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A meddlesome pussy.

From Pussy and Doggy Tales by Edith Nesbit.
Age Rating 4 to 6.

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I WAS separated from my mother at a very early age, and sent out into the world alone, long before I had had time to learn to say "please" and "thank you," and to shut the door after me, and little things like that. One of the things I had not learned to understand was the difference between milk in a saucer on the floor, and milk in a jug on the table. Other cats tell me there is a difference, but I can't see it. The difference is not in the taste of the milk--that is precisely the same. It is not so easy to get the milk out of a jug, and I should have thought some credit would attach to a cat who performed so clever a feat. The world, my dear, thinks otherwise. This difference of opinion has, through life, been a fruitful source of sorrow to me. I cannot tell you how much I have suffered for it. The first occasion I remember was a beautiful day in June, when the sun shone, and all the world looked fair. I was destined to remember that day.



The fishmonger (talk of statues to heroes! I would raise one to that noble man!)--the fishmonger, I say, brought his usual little present to _me_. I let the cook take it and prepare it for my eating. I am always generous enough to permit the family to be served first--and then I have my dinner quietly at the back door. Well, he had brought the salmon, and I followed the cook in, to see that it wasn't put where those dogs could get it; and then, the dining-room door being opened, I walked in. The breakfast things were lying littered about, and on the tea-tray was a jug. Of course, I walked across the table, and looked into the jug; there was milk in it. It was a sensible, wide-mouthed jug, and I should have been quite able to make a comfortable breakfast, if some clumsy, careless servant hadn't rushed into the room, crying "Shoo! scat!" This startled me, of course. I am very sensitive. I started, the jug went over, and the milk ran on to the cloth, and down on the new carpet. You will hardly believe it, but that servant, to conceal her own carelessness, beat me with a feather brush, and threw me out of the back door; and cook, who was always a heartless person, though stout, gave me no dinner. Ah! if my fishmonger had only known that I never tasted his beautiful present, after all!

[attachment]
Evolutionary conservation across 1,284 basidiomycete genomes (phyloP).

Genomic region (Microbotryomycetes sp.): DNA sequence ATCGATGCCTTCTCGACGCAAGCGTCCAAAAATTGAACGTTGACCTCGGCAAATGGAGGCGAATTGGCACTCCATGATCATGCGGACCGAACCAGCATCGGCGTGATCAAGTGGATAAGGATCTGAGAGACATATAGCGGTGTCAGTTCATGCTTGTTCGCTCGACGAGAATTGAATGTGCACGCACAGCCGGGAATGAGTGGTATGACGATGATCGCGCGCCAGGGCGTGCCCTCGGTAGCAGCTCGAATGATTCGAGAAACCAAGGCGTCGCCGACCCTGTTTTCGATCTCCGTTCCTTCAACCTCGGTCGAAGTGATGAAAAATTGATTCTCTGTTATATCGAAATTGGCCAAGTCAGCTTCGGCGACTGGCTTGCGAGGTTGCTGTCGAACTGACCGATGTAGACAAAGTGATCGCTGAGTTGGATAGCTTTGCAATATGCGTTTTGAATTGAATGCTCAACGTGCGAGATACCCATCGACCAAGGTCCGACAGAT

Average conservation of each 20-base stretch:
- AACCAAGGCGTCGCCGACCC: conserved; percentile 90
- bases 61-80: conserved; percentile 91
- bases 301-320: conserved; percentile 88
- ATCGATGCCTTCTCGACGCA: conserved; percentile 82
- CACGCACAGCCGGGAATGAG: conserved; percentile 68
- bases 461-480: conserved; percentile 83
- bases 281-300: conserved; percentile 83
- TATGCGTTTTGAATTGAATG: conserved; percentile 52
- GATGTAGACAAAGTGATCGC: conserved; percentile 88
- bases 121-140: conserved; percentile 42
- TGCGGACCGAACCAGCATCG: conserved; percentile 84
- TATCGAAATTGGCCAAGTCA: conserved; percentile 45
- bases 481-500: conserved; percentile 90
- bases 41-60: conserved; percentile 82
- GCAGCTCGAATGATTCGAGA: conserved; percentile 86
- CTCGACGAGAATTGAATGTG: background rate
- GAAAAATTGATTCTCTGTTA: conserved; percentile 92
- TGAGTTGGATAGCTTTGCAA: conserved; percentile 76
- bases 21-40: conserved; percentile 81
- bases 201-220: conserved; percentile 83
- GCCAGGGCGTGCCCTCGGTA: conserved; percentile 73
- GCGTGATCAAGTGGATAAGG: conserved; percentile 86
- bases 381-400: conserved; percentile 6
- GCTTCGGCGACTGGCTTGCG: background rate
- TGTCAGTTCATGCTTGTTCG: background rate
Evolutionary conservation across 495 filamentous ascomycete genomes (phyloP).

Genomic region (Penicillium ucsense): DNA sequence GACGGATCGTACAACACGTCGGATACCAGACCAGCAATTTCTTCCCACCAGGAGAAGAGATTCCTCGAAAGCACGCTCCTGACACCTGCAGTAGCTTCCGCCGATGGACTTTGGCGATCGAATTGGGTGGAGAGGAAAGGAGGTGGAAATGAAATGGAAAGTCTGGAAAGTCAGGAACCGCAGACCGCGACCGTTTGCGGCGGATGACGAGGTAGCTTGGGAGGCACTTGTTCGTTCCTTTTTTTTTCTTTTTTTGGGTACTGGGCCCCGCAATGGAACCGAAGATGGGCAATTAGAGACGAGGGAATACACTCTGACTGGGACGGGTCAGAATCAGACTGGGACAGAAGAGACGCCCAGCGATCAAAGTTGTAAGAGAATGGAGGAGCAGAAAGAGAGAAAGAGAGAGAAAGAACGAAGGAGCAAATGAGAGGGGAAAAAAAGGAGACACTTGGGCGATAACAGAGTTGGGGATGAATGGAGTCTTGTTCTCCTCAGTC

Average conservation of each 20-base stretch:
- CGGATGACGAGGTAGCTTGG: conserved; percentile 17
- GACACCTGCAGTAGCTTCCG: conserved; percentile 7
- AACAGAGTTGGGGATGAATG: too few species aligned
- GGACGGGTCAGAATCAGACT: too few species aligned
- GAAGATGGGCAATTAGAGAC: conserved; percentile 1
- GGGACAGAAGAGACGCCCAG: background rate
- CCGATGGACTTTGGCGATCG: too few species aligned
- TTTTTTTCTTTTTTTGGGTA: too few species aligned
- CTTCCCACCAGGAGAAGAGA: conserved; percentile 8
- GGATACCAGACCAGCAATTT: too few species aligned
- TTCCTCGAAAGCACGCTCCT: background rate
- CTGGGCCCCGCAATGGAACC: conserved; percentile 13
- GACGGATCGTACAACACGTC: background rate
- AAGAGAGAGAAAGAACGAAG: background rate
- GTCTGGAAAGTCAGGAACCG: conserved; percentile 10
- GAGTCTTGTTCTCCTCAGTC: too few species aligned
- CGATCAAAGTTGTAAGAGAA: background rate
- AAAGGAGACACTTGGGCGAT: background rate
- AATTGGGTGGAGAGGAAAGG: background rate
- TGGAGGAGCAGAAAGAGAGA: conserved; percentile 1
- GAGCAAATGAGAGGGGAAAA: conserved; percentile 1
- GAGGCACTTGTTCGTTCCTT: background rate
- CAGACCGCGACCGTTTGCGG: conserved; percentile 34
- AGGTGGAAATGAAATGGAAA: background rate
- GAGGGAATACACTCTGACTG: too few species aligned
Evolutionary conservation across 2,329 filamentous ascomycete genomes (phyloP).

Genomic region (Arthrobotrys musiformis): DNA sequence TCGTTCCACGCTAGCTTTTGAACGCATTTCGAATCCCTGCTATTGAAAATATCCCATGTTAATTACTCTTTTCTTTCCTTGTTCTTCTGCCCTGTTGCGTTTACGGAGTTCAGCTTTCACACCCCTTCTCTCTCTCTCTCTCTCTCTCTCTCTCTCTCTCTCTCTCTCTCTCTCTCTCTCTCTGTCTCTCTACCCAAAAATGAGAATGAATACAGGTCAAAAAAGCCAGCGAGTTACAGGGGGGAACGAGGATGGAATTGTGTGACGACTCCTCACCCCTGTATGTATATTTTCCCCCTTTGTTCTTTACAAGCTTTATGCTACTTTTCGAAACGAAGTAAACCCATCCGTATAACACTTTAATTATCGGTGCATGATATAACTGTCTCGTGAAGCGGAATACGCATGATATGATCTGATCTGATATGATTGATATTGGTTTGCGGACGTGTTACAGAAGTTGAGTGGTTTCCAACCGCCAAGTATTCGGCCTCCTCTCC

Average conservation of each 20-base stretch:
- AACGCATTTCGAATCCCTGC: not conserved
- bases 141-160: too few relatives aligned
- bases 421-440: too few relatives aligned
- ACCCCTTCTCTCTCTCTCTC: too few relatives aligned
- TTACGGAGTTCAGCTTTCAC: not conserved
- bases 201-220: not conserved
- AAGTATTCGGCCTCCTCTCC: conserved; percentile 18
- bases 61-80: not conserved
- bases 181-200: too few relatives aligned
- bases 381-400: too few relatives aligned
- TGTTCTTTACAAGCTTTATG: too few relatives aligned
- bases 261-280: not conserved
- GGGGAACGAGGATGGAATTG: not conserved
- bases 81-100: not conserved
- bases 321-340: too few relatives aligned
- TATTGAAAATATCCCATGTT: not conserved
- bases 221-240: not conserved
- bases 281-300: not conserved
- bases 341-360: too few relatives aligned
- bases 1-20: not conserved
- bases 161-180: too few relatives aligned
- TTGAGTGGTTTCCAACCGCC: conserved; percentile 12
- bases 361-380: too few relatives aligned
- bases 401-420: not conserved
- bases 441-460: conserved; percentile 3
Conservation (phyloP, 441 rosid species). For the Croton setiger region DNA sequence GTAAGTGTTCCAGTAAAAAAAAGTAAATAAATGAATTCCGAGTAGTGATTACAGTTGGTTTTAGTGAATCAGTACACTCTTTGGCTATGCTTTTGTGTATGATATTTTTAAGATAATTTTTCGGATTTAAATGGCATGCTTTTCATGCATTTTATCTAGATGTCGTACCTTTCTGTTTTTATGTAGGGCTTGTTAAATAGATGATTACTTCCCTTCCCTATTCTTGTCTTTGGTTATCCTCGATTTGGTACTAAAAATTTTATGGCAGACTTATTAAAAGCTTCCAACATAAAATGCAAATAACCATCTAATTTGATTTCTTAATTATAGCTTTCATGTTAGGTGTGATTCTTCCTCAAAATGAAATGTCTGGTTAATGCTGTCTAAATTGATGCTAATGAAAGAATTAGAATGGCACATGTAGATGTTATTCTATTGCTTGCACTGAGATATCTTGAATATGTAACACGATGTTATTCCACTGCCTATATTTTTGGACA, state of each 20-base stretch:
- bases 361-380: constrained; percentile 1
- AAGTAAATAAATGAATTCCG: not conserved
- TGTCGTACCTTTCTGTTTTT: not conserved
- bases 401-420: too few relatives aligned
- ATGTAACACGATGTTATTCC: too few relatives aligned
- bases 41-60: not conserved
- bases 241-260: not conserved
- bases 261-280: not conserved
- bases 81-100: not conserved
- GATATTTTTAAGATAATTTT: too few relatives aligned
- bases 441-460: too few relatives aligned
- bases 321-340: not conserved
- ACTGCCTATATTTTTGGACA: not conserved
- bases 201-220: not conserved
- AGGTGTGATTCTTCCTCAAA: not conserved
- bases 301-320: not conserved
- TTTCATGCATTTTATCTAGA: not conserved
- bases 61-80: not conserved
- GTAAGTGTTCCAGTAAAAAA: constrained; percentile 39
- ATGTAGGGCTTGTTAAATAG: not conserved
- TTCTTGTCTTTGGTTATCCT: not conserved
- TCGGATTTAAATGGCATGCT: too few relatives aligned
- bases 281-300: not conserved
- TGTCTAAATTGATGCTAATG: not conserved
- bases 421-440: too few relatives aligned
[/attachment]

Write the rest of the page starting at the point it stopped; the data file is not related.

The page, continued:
But though I admired him so much, I could not talk to him. I never, from a kitten, could speak any foreign language fluently. So he never knew. My next misadventure was on an afternoon when the family expected company, and the best china was set out. Why "best"? Why should a saucer, all blue and gold and red, with a crown on the back, be better than a white one with mauve blobs on it? I never could see. Milk tastes equally well from both. I went into the drawing-room before the guests arrived--just to be sure that everything was as I could wish--and, seeing the tea set out, I got on the table, as usual, to see whether there was anything in the saucers. There was not, but in the best milk-jug there was--CREAM! The neck of the best milk-jug was narrow. I could not get my head in, so I turned it over with my paw. It fell with a crash, and I paused a moment--these little shocks always upset me. All was still--I began to lap. Oh! that cream! I shall never forget it!



Then came a rush, and the fatal cry of "Shoo! scat!"--always presaging disaster. I saw the door open, and, by an instinct I cannot explain, I leaped from the table. In my hurry, my foot caught in the handle of the silver tray. We fell together--neither the tray nor I was hurt--but the best china!!! I picked myself up, and looked about me. The family had come in. I read in their faces that their servant's unlucky interruption-of my meal had destroyed what was dearer to them than life--than _my_ life, at any rate. I fled. I went out homeless and hopeless into the golden afternoon. I live now with a Saint--a maiden lady, who takes condensed milk in her own tea, and buys me two-pennyworth of cream night and morning. And cat's meat, too! And the glorious fishmonger still leaves his offerings at my door.

       



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